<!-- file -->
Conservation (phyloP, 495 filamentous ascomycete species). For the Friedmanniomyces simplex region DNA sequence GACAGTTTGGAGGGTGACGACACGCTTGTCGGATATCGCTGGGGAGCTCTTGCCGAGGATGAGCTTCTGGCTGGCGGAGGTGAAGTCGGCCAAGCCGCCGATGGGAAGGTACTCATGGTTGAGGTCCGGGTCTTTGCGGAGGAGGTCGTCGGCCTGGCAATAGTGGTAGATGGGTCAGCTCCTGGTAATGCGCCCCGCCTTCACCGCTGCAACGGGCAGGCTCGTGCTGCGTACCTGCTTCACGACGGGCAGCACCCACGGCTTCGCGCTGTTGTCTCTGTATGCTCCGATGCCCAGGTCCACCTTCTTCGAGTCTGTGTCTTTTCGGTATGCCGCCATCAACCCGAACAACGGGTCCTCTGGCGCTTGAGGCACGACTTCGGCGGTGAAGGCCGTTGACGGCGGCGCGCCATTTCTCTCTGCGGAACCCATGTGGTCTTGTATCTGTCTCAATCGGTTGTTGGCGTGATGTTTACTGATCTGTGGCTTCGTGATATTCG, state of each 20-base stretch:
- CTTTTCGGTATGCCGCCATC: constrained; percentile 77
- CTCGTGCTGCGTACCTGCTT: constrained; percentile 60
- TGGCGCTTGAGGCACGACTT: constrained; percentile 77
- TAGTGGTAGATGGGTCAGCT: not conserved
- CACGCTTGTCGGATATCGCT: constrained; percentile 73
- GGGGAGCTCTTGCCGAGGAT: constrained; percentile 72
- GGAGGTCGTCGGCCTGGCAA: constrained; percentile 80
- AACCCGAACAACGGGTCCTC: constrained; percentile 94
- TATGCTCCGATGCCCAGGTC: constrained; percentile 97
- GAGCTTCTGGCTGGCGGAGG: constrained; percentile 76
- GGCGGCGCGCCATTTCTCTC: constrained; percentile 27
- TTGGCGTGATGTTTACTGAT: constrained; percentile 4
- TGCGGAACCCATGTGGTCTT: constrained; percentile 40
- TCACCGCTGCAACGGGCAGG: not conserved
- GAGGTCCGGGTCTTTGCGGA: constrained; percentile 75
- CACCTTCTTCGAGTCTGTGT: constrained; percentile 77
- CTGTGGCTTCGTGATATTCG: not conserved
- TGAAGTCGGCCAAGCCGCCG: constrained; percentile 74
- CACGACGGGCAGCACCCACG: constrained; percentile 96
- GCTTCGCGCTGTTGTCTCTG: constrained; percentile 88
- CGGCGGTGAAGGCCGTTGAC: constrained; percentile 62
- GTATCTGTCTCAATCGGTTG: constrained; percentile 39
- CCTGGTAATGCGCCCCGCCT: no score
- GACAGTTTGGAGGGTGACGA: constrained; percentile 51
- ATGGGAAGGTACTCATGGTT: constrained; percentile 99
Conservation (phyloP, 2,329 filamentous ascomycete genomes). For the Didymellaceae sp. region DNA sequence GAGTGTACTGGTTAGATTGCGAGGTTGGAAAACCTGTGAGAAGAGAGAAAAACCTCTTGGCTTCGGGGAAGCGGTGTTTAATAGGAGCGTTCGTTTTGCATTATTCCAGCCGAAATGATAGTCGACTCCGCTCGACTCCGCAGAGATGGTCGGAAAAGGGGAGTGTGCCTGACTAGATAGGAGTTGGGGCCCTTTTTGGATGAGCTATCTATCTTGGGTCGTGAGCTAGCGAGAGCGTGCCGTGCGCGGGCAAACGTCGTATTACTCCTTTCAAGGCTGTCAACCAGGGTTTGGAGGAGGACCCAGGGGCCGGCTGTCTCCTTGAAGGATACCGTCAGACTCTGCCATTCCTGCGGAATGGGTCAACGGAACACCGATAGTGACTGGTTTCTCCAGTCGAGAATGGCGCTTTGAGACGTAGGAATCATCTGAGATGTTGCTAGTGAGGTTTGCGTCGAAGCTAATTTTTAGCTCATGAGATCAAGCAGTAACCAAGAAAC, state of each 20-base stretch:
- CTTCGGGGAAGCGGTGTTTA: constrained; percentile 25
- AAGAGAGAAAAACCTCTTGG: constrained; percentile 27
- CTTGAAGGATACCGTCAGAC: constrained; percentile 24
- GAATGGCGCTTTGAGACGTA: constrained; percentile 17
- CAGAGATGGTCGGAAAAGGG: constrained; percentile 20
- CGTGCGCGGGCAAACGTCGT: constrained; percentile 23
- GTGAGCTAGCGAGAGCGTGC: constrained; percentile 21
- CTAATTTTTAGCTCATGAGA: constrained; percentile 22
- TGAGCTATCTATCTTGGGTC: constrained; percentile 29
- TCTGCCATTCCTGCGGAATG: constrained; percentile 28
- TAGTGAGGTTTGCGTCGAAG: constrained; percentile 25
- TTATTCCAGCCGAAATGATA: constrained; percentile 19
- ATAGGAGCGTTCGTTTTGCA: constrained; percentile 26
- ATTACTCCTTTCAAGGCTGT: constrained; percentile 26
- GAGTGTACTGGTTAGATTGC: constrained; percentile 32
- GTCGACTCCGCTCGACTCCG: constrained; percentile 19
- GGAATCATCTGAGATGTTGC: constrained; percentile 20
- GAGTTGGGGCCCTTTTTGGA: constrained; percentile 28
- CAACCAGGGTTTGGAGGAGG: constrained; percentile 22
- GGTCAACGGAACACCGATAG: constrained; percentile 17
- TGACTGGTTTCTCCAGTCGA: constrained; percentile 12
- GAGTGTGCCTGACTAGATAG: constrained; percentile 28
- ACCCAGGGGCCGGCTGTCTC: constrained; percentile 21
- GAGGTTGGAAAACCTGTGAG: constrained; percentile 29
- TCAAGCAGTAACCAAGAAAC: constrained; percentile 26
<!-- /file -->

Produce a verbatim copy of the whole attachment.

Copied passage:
Conservation (phyloP, 495 filamentous ascomycete species). For the Friedmanniomyces simplex region DNA sequence GACAGTTTGGAGGGTGACGACACGCTTGTCGGATATCGCTGGGGAGCTCTTGCCGAGGATGAGCTTCTGGCTGGCGGAGGTGAAGTCGGCCAAGCCGCCGATGGGAAGGTACTCATGGTTGAGGTCCGGGTCTTTGCGGAGGAGGTCGTCGGCCTGGCAATAGTGGTAGATGGGTCAGCTCCTGGTAATGCGCCCCGCCTTCACCGCTGCAACGGGCAGGCTCGTGCTGCGTACCTGCTTCACGACGGGCAGCACCCACGGCTTCGCGCTGTTGTCTCTGTATGCTCCGATGCCCAGGTCCACCTTCTTCGAGTCTGTGTCTTTTCGGTATGCCGCCATCAACCCGAACAACGGGTCCTCTGGCGCTTGAGGCACGACTTCGGCGGTGAAGGCCGTTGACGGCGGCGCGCCATTTCTCTCTGCGGAACCCATGTGGTCTTGTATCTGTCTCAATCGGTTGTTGGCGTGATGTTTACTGATCTGTGGCTTCGTGATATTCG, state of each 20-base stretch:
- CTTTTCGGTATGCCGCCATC: constrained; percentile 77
- CTCGTGCTGCGTACCTGCTT: constrained; percentile 60
- TGGCGCTTGAGGCACGACTT: constrained; percentile 77
- TAGTGGTAGATGGGTCAGCT: not conserved
- CACGCTTGTCGGATATCGCT: constrained; percentile 73
- GGGGAGCTCTTGCCGAGGAT: constrained; percentile 72
- GGAGGTCGTCGGCCTGGCAA: constrained; percentile 80
- AACCCGAACAACGGGTCCTC: constrained; percentile 94
- TATGCTCCGATGCCCAGGTC: constrained; percentile 97
- GAGCTTCTGGCTGGCGGAGG: constrained; percentile 76
- GGCGGCGCGCCATTTCTCTC: constrained; percentile 27
- TTGGCGTGATGTTTACTGAT: constrained; percentile 4
- TGCGGAACCCATGTGGTCTT: constrained; percentile 40
- TCACCGCTGCAACGGGCAGG: not conserved
- GAGGTCCGGGTCTTTGCGGA: constrained; percentile 75
- CACCTTCTTCGAGTCTGTGT: constrained; percentile 77
- CTGTGGCTTCGTGATATTCG: not conserved
- TGAAGTCGGCCAAGCCGCCG: constrained; percentile 74
- CACGACGGGCAGCACCCACG: constrained; percentile 96
- GCTTCGCGCTGTTGTCTCTG: constrained; percentile 88
- CGGCGGTGAAGGCCGTTGAC: constrained; percentile 62
- GTATCTGTCTCAATCGGTTG: constrained; percentile 39
- CCTGGTAATGCGCCCCGCCT: no score
- GACAGTTTGGAGGGTGACGA: constrained; percentile 51
- ATGGGAAGGTACTCATGGTT: constrained; percentile 99
Conservation (phyloP, 2,329 filamentous ascomycete genomes). For the Didymellaceae sp. region DNA sequence GAGTGTACTGGTTAGATTGCGAGGTTGGAAAACCTGTGAGAAGAGAGAAAAACCTCTTGGCTTCGGGGAAGCGGTGTTTAATAGGAGCGTTCGTTTTGCATTATTCCAGCCGAAATGATAGTCGACTCCGCTCGACTCCGCAGAGATGGTCGGAAAAGGGGAGTGTGCCTGACTAGATAGGAGTTGGGGCCCTTTTTGGATGAGCTATCTATCTTGGGTCGTGAGCTAGCGAGAGCGTGCCGTGCGCGGGCAAACGTCGTATTACTCCTTTCAAGGCTGTCAACCAGGGTTTGGAGGAGGACCCAGGGGCCGGCTGTCTCCTTGAAGGATACCGTCAGACTCTGCCATTCCTGCGGAATGGGTCAACGGAACACCGATAGTGACTGGTTTCTCCAGTCGAGAATGGCGCTTTGAGACGTAGGAATCATCTGAGATGTTGCTAGTGAGGTTTGCGTCGAAGCTAATTTTTAGCTCATGAGATCAAGCAGTAACCAAGAAAC, state of each 20-base stretch:
- CTTCGGGGAAGCGGTGTTTA: constrained; percentile 25
- AAGAGAGAAAAACCTCTTGG: constrained; percentile 27
- CTTGAAGGATACCGTCAGAC: constrained; percentile 24
- GAATGGCGCTTTGAGACGTA: constrained; percentile 17
- CAGAGATGGTCGGAAAAGGG: constrained; percentile 20
- CGTGCGCGGGCAAACGTCGT: constrained; percentile 23
- GTGAGCTAGCGAGAGCGTGC: constrained; percentile 21
- CTAATTTTTAGCTCATGAGA: constrained; percentile 22
- TGAGCTATCTATCTTGGGTC: constrained; percentile 29
- TCTGCCATTCCTGCGGAATG: constrained; percentile 28
- TAGTGAGGTTTGCGTCGAAG: constrained; percentile 25
- TTATTCCAGCCGAAATGATA: constrained; percentile 19
- ATAGGAGCGTTCGTTTTGCA: constrained; percentile 26
- ATTACTCCTTTCAAGGCTGT: constrained; percentile 26
- GAGTGTACTGGTTAGATTGC: constrained; percentile 32
- GTCGACTCCGCTCGACTCCG: constrained; percentile 19
- GGAATCATCTGAGATGTTGC: constrained; percentile 20
- GAGTTGGGGCCCTTTTTGGA: constrained; percentile 28
- CAACCAGGGTTTGGAGGAGG: constrained; percentile 22
- GGTCAACGGAACACCGATAG: constrained; percentile 17
- TGACTGGTTTCTCCAGTCGA: constrained; percentile 12
- GAGTGTGCCTGACTAGATAG: constrained; percentile 28
- ACCCAGGGGCCGGCTGTCTC: constrained; percentile 21
- GAGGTTGGAAAACCTGTGAG: constrained; percentile 29
- TCAAGCAGTAACCAAGAAAC: constrained; percentile 26